57 grams unsalted butter, soft

When the butter is light and fluffy, add:

1 egg + 1 egg yolk

21 grams honey

12 grams (1 tbsp) vanilla

65 grams mashed potato (just straight mashed potato – no butter or cream added, about 1 small potato’s worth)

Continue creaming the mixture, scraping down the sides of the bowl, until well blended (don’t worry if it looks curdled).

Switch the paddle attachment for the dough hook and add:

97 grams milk

415 425 grams levain (the whole amount) (you will have a little bit of levain leftover – just throw it back in with your starter) *edited Oct 26, 2013

Mix until well blended – the butter might curdle badly at first, but it will be OK. Just keep mixing and eventually it will come together in a lumpy-looking batter.

Mix together:

350 grams all purpose flour

10 grams salt

With the mixer on medium-low, gradually add the flour to the levain mixture. Mix until well-blended, scraping down the bottom and sides of the bowl a few times. The dough will be very soft and sticky. Cover the bowl and let it rest for about 20 minutes.

After 20 minutes, mix again for 2 – 3 minutes, until the dough is silky smooth but still very wet and sticky (resist the temptation to add more flour!)

Scrape the (incredibly wet and sticky) dough into a large buttered bowl, cover it, and let it rise somewhere cool (like the fridge) until doubled (8 – 12 hours, depending on the temperature). Give the dough a stretch and fold every 4 hours. The dough is much easier to handle and roll out when chilled, so if you haven’t been rising it in the fridge, I would suggest putting it in there for at least an hour at the end of its rise.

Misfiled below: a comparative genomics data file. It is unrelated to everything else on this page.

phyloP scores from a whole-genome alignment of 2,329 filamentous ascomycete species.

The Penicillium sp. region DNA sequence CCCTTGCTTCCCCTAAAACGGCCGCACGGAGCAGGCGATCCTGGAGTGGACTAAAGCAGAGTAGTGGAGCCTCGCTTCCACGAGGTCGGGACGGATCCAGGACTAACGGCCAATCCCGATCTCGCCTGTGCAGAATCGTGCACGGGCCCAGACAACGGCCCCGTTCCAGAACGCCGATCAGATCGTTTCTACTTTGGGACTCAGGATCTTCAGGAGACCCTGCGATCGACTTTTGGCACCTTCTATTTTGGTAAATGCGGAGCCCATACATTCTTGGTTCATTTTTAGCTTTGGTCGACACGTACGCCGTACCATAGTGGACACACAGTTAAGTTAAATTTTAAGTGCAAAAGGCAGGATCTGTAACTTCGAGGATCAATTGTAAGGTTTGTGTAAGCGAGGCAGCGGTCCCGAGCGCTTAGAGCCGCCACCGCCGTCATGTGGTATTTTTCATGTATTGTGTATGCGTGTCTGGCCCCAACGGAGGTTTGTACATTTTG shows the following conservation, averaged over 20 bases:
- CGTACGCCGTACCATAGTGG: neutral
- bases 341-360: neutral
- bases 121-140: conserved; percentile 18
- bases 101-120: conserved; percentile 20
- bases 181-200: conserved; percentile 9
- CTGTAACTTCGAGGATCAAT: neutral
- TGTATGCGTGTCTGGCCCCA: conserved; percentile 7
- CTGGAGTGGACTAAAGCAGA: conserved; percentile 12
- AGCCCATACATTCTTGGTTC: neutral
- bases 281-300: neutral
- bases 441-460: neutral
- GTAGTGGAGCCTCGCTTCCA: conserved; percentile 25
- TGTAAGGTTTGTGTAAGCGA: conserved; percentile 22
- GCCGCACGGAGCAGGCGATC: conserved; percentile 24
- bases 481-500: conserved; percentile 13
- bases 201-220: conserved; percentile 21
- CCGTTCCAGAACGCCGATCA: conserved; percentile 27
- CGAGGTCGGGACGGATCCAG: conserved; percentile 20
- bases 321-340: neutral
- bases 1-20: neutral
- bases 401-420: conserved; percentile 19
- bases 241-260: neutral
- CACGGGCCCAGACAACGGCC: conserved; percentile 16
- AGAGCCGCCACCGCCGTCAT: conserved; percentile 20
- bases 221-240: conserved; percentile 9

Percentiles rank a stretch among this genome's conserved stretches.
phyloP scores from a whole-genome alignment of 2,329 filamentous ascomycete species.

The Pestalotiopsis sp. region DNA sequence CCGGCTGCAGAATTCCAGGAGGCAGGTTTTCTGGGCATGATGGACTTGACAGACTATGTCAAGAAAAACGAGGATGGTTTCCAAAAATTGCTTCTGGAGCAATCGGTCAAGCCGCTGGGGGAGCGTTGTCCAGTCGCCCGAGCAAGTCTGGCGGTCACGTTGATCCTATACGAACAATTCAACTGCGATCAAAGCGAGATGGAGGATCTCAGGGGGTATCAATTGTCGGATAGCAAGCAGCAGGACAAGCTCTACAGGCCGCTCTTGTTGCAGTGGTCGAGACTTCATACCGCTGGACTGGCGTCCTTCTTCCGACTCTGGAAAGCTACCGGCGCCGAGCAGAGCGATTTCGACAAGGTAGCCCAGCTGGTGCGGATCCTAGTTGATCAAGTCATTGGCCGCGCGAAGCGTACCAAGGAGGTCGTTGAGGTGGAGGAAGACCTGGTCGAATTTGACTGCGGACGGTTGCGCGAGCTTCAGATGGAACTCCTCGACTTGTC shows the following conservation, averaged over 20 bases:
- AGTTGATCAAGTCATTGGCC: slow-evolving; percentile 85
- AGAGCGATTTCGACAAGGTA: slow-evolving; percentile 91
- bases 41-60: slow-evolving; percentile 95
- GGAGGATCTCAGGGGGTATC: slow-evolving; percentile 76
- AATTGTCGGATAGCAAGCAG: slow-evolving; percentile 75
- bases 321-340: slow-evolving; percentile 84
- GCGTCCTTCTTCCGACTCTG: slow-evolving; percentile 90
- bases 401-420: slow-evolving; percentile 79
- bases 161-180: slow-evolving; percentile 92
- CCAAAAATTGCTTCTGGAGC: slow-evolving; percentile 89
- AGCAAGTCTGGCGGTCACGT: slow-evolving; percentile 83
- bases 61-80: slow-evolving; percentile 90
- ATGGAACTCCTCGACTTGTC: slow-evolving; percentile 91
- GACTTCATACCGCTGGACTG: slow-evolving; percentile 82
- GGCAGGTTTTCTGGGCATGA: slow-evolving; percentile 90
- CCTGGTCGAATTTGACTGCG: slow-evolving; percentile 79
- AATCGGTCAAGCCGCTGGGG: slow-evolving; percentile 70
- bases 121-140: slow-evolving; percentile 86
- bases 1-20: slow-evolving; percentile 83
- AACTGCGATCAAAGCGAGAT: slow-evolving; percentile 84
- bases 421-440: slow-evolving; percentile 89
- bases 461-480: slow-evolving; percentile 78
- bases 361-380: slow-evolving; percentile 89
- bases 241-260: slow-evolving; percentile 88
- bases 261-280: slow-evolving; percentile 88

Towards the end of the rise, prepare the filling.

Filling

In a small bowl, mix together:

85 grams melted unsalted butter

43 grams heavy cream

6 grams (1 1/2 tsp) vanilla

In another bowl, combine:

225 grams brown sugar

3 grams (1 1/2 tsp) cinnamon

a pinch of freshly grated nutmeg

a pinch of salt

Set both bowls aside while you roll out the dough.

Once the dough has risen double, prepare a couche for rolling it out. If you don’t have a real baker’s couche, you can use a woven, fuzz-less cotton or linen tea towel. Sprinkle it VERY generously with flour and rub it into the cloth with your hand. Don’t skimp on the flour, otherwise the dough WILL stick and it will be not very fun.

Turn the dough out onto the floured couche, sprinkle it with more flour, and stretch it into a rectangular shape. Use a floured rolling pin to even it out into a 9″ x 18″ rectangle.

Drizzle the butter-cream mixture over the dough and spread it out, right to the edges, with the back of a spoon. Sprinkle the brown sugar mixture evenly over top and spread it out in a similar fashion. Roll the dough up into a cylinder from one long end, using the couche to help with the rolling. Use a piece of thread or (non-minty) dental floss to cut the cylinder into 8 rolls. As you cut each one, transfer it to a buttered 9″ x 13″ baking pan.

Cover with plastic and let rise in the fridge until doubled (overnight) – or, if you’re impatient like I am, in a warm place for a few hours.